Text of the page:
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Welcome to the first seance session of Queer Beastiary. Feel free to hold our hand as we take you on a transhistorical, transgender, transgressive, transspecies, transcultural, transponder, transformative and transborder journey through the overwhelming power of some fantastic images that have been whispering in our ear for a while. From here on, we will act as mediums and let all those creatures we see speak through the hypersensitive bodies in which we live and with which we claim our right to be monsters. Shhh, silence. Hold on tight, we can almost hear them now. Four riders on horseback are approaching, announcing a bestial apocalypse.
We doused all the ropes with water so that when you try to tie yourselves to the mast, the ropes rot and you succumb to our chorus of radical tenderness. You represented us as threatening hybrids in epic tales, on carved columns, and in all kinds of atlases and maps. You have pinned us down, classified us and sentenced us to the abyss to try to protect yourselves from the wild possibility of becoming a mere threshold. Siren-bird, siren-fish, siren-centaur. Ah, but friends, everyone knows that fear is the flip side of fascination and curiosity. Whenever we can, we lean over a cliff to feel a sense of nausea. That is why we want to inhabit a bestiary, for this type of medieval illustration, a seemingly tranquil classification, displays at the same time the wonder of their authors, that is, their desire to seek shadows, territories where, once again, everything we fear and desire happens. And we sirens are full of desire, which is why we long to be part of a bestiary that not only embraces the wonder of its authors, but also instils enchantment in its readers. When you open the volumes of a bestiary, you are moved by the excitement of discovering blurred territories, of mutating and evolving bodies, invisible creatures that reveal themselves. What a joy, for finally we can sing together with our beautiful trans-siren sisters: Lía García, the siren bride; Coco Guzmán, the siren with a mustache, big tits and uneven nipples; Linn da Quebrada, the asphalt siren; or Daze Jefferies and Celeste González, Atlantic Ocean sirens. We don’t want to drown nor to take you down, either, we want to share our humidity and a much more fluid world, like the one that our sisters, the hermaphrodites, have always created.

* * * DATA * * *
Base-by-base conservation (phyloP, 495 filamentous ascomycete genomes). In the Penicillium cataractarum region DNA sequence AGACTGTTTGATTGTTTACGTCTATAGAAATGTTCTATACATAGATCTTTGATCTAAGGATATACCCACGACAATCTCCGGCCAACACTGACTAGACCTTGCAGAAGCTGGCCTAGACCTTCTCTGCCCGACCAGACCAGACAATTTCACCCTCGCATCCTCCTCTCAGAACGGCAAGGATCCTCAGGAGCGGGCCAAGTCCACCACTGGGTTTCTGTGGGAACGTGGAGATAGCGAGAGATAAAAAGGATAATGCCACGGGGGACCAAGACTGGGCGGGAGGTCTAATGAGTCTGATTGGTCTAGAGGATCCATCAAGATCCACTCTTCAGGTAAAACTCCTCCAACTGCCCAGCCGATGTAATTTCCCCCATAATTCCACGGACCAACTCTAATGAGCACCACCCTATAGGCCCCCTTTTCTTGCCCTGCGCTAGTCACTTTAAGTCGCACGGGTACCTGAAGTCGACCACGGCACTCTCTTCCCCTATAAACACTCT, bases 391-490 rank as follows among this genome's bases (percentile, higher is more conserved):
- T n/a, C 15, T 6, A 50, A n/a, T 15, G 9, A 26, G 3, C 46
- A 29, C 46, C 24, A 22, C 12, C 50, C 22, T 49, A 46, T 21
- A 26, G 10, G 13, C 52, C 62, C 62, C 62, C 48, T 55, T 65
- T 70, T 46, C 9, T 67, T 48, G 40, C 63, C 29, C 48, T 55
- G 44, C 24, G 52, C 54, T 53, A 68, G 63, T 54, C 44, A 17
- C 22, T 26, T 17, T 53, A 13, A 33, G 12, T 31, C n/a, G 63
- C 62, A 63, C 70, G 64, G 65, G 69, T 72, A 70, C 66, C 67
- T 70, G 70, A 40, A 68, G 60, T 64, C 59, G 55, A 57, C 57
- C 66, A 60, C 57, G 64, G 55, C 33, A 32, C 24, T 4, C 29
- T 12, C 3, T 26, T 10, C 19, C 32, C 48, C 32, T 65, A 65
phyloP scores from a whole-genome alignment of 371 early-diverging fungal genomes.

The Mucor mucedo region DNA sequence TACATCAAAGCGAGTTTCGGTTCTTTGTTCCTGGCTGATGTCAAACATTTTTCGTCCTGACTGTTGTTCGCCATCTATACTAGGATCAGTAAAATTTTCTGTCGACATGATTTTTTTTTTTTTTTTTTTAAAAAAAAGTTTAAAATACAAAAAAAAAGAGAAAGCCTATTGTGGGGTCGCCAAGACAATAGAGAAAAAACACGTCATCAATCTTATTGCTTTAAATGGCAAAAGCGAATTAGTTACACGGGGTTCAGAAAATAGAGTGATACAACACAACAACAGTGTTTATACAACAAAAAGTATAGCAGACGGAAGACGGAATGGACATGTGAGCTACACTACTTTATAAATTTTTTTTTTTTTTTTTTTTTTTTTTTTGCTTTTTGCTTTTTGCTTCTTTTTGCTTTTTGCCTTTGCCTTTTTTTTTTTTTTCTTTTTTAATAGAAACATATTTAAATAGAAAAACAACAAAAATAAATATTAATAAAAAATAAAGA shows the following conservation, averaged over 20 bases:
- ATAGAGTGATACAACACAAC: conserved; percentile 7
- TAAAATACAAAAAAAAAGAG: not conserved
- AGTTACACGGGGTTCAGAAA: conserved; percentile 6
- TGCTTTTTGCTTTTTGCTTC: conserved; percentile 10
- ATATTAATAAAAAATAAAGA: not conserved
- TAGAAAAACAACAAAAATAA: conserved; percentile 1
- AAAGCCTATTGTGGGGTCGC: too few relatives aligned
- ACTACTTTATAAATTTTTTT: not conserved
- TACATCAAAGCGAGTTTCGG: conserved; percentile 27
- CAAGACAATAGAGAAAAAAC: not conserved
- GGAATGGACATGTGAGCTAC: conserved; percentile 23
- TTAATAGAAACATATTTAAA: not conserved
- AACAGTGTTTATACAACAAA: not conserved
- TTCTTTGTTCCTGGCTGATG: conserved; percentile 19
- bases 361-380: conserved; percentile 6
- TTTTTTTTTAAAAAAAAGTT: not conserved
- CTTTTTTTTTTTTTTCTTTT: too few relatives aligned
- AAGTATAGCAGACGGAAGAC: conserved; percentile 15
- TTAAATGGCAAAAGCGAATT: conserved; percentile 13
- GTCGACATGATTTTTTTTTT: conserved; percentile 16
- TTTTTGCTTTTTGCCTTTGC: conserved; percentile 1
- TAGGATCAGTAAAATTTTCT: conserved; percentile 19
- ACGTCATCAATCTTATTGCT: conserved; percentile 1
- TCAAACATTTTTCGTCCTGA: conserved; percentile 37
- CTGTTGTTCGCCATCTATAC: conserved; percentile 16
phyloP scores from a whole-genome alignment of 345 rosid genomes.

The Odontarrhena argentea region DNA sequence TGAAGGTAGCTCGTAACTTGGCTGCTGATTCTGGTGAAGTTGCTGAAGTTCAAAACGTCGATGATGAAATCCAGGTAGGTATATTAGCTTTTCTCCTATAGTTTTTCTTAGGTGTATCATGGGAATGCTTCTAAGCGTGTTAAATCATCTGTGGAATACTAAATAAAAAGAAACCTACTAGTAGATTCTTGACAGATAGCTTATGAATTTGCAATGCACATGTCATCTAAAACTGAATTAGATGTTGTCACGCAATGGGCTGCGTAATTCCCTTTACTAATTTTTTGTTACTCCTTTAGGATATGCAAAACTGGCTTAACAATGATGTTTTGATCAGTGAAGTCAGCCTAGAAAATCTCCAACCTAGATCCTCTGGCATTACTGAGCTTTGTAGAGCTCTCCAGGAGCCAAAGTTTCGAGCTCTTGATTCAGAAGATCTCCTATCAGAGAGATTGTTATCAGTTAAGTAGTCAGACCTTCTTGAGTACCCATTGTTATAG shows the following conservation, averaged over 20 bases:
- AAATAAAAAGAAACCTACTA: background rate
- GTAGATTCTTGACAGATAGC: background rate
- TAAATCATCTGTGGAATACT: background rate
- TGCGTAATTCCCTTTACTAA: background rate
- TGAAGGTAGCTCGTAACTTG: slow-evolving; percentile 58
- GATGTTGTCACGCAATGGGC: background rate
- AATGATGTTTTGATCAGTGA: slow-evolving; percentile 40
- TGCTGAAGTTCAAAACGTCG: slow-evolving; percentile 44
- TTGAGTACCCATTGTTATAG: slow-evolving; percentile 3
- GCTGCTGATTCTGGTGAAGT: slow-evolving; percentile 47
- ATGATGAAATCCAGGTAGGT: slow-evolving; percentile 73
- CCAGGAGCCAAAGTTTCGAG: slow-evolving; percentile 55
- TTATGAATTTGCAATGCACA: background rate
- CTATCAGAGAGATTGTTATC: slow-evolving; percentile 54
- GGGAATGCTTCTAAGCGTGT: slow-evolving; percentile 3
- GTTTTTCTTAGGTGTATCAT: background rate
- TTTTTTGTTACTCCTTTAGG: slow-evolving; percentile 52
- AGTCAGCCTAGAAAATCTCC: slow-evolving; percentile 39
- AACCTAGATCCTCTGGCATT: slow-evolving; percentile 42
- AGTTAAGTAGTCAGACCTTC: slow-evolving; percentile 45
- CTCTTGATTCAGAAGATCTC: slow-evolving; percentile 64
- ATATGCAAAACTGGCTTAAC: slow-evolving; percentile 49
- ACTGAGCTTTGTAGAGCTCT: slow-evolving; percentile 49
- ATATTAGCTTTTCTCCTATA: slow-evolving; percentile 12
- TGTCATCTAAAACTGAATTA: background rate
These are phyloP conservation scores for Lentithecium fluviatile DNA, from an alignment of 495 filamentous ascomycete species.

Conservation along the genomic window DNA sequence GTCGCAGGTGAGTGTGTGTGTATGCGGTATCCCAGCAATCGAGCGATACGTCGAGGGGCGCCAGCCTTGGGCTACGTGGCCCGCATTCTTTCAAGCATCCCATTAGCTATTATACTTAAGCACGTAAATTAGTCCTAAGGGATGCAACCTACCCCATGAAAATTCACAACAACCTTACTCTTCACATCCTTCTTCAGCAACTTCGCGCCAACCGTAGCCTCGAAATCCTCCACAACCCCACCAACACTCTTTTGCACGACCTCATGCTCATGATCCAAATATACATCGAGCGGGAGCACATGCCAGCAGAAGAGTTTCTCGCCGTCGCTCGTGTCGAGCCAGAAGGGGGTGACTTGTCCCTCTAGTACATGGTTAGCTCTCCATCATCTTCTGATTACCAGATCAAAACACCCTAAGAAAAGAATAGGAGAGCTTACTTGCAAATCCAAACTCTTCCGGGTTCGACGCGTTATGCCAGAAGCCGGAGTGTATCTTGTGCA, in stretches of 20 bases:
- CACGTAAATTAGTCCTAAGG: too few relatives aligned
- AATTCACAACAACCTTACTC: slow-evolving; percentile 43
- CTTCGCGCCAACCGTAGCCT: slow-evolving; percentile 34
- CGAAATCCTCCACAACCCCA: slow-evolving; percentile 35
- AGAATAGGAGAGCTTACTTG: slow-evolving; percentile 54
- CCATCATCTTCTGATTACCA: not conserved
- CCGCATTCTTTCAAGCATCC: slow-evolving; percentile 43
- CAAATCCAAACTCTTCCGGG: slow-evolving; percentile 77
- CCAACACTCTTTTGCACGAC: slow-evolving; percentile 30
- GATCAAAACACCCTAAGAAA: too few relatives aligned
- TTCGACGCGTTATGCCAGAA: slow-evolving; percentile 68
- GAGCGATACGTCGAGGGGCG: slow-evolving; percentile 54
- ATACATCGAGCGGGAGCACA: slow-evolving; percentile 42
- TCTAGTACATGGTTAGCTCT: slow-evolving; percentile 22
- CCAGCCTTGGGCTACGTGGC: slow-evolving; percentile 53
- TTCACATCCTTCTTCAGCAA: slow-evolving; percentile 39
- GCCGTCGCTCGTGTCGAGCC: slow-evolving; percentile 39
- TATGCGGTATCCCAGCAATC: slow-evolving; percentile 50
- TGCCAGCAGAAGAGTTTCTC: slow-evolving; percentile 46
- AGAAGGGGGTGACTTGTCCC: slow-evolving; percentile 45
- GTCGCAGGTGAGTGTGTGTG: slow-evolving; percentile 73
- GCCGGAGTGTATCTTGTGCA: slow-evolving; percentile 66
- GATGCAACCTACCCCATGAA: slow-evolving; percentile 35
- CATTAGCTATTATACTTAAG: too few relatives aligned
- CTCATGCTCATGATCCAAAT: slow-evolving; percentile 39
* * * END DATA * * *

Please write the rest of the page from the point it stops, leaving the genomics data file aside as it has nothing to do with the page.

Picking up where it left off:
We are hermaphrodites on horseback, and we have trotted around the world in non-binary narratives and androgynous, organic, hybrid bodies. We were born from an embrace, from the limitless mud and the sunny night, but then you cut us down, split us in half, and sent the rebel angels to hell. And that has always been your punishment and your sentence. Until now, when we are summoned again: Laura Vila Kremer riding on stages, Mer Gómez organizing fallen angels, Del Lagrace Vulcano preparing attacks, Breyer P-Orridge and Forrest Bess becoming original bodies. “We are a horde of hermaphrodites on horseback. Within our panties we have a landscape that grows, expands, dilates, that transforms everything. Our bodies, intersex bodies, hack the binary structure of the world. Our bodies multiply the possibilities of desire. They make it flexible. They melt it. They transform it. And to transform desire is to transform the world. So I ask: What will happen if we do it?” Fragment from the theatrical work Hermafroditas a caballo o la rebelión del deseo (Hermaphrodites on Horseback or The Rebellion of Desire), created by the collective Que no salga de aquí.